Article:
Linocut has appeared quite recently in 1900s. Essentially, the artist carves an image into a linoleum (lino) block and what’s left of the block is inked and printed. It is a different linoleum from the one you can find in a hardware store! This technique bears a lot of similarities with woodblock printing.
Rather brown or light gray lino?
Linoleum blocks are quite soft with jute fabric on one side and a mix of linseed oil and resin on the other. They can be brown or light grey. After several trials, I do prefer the brown one because it is thinner than the grey one, less tender but also less friable and more precise.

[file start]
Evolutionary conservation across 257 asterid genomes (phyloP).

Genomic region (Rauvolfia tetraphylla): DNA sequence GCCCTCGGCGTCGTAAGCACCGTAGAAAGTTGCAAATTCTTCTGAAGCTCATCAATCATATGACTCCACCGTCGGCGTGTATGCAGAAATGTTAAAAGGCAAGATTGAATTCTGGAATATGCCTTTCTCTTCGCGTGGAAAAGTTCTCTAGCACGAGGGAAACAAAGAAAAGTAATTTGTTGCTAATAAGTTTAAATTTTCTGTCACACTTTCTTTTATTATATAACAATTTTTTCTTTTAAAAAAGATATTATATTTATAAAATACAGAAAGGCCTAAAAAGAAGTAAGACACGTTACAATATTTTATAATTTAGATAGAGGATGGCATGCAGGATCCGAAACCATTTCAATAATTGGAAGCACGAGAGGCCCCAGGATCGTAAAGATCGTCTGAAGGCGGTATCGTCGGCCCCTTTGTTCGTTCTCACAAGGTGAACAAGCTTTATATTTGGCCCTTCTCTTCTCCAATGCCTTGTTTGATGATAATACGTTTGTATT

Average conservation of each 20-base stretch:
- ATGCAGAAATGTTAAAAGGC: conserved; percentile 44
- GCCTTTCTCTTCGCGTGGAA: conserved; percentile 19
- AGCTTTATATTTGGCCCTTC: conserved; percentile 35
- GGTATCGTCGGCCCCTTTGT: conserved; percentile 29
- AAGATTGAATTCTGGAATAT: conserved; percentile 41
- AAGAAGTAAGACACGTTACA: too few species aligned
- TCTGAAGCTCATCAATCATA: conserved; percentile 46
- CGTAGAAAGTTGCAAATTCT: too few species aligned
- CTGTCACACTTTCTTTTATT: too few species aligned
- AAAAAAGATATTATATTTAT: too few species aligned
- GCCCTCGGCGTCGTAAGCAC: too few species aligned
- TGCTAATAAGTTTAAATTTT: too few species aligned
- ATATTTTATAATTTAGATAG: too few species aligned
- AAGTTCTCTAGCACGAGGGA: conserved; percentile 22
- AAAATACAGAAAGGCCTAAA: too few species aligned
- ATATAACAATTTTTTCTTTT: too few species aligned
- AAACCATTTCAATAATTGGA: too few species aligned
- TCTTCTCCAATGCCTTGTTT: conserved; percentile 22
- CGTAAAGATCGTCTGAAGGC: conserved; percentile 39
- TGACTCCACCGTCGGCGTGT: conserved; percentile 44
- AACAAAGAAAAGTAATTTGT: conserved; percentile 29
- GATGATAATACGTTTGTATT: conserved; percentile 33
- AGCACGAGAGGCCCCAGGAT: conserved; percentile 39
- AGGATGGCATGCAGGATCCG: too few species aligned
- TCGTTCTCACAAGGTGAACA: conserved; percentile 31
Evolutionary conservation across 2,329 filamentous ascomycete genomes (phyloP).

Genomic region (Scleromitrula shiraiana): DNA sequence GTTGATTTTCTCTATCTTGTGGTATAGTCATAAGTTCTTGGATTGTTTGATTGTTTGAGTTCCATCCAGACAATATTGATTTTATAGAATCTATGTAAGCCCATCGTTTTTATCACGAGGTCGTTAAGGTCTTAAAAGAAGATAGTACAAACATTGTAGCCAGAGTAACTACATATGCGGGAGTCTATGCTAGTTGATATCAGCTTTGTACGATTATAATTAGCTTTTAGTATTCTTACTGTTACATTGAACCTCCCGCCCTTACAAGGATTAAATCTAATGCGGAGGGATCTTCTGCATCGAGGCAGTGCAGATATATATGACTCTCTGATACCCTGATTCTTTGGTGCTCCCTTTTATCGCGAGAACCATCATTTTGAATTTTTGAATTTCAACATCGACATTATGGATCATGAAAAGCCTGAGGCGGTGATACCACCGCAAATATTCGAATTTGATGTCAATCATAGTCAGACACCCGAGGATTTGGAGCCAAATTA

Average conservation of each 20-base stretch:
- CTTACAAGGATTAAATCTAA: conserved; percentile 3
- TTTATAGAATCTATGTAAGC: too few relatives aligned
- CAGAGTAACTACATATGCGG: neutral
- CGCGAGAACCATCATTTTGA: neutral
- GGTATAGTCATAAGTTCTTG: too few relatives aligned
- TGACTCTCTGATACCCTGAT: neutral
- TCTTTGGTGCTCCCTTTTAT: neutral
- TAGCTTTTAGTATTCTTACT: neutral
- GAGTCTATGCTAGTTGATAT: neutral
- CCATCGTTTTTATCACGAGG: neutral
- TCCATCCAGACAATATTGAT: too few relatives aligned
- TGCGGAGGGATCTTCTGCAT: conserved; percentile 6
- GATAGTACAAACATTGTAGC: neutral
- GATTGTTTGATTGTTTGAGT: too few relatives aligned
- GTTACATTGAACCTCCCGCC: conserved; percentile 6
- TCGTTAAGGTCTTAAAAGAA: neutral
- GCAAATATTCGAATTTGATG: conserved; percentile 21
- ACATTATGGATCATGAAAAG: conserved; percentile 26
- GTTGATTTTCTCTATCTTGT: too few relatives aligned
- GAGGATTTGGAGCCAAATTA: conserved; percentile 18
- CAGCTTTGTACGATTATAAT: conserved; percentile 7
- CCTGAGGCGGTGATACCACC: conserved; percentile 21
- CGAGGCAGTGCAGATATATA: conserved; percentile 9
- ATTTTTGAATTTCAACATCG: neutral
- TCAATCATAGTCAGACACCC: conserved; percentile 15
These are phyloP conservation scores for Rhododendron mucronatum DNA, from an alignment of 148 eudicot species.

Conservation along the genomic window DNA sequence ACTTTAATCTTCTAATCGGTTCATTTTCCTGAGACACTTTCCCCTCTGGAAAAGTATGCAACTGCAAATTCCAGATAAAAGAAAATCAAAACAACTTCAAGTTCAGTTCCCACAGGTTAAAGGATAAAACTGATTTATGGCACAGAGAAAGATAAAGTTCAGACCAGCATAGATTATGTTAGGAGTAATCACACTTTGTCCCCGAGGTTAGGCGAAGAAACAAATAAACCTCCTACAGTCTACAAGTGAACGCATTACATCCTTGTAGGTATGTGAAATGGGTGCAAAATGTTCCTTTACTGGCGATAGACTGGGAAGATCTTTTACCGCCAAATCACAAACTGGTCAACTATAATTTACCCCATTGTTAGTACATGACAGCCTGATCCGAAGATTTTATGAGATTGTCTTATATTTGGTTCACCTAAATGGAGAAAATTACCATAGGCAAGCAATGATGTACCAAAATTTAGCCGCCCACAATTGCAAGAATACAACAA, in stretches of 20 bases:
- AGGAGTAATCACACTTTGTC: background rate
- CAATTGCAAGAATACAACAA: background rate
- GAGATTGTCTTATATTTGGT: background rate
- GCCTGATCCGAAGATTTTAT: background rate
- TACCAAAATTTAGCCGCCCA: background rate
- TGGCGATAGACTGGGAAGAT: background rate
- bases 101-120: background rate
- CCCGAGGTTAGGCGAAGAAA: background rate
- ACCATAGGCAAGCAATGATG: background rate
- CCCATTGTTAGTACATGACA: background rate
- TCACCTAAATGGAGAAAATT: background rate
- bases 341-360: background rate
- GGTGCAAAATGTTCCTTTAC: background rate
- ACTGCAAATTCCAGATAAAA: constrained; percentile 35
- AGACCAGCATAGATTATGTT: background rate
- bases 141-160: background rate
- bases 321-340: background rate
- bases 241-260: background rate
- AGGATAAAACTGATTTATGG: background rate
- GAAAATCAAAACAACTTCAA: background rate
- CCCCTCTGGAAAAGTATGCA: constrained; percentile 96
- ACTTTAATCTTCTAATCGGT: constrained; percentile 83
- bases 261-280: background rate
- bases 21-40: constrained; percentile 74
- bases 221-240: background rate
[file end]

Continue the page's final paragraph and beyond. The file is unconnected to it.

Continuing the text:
What’s great with linocut is that it is a handmade process from A to Z. I draw the illustration, carve it and them manually print it using a homemade press.
Each linocut is unique because the appearance slightly changes according to the quantity of ink and the pressure applied.
Each range is composed of between 30 to 40 samples. All printings are numbered and stamped “Atelier Margolino”.
What is reduction linocut ?
Reduction prints use the same linoleum block to print all the colours in an image. First, a design is carved into a new linocut block and printed on a sheet of paper. Then, the process of carving and printing continues for each additional colour until the final layer is printed. This technique progressively destroys the block which then becomes unusable.
It is Picasso who originally used this technique which is more economic but much more risky!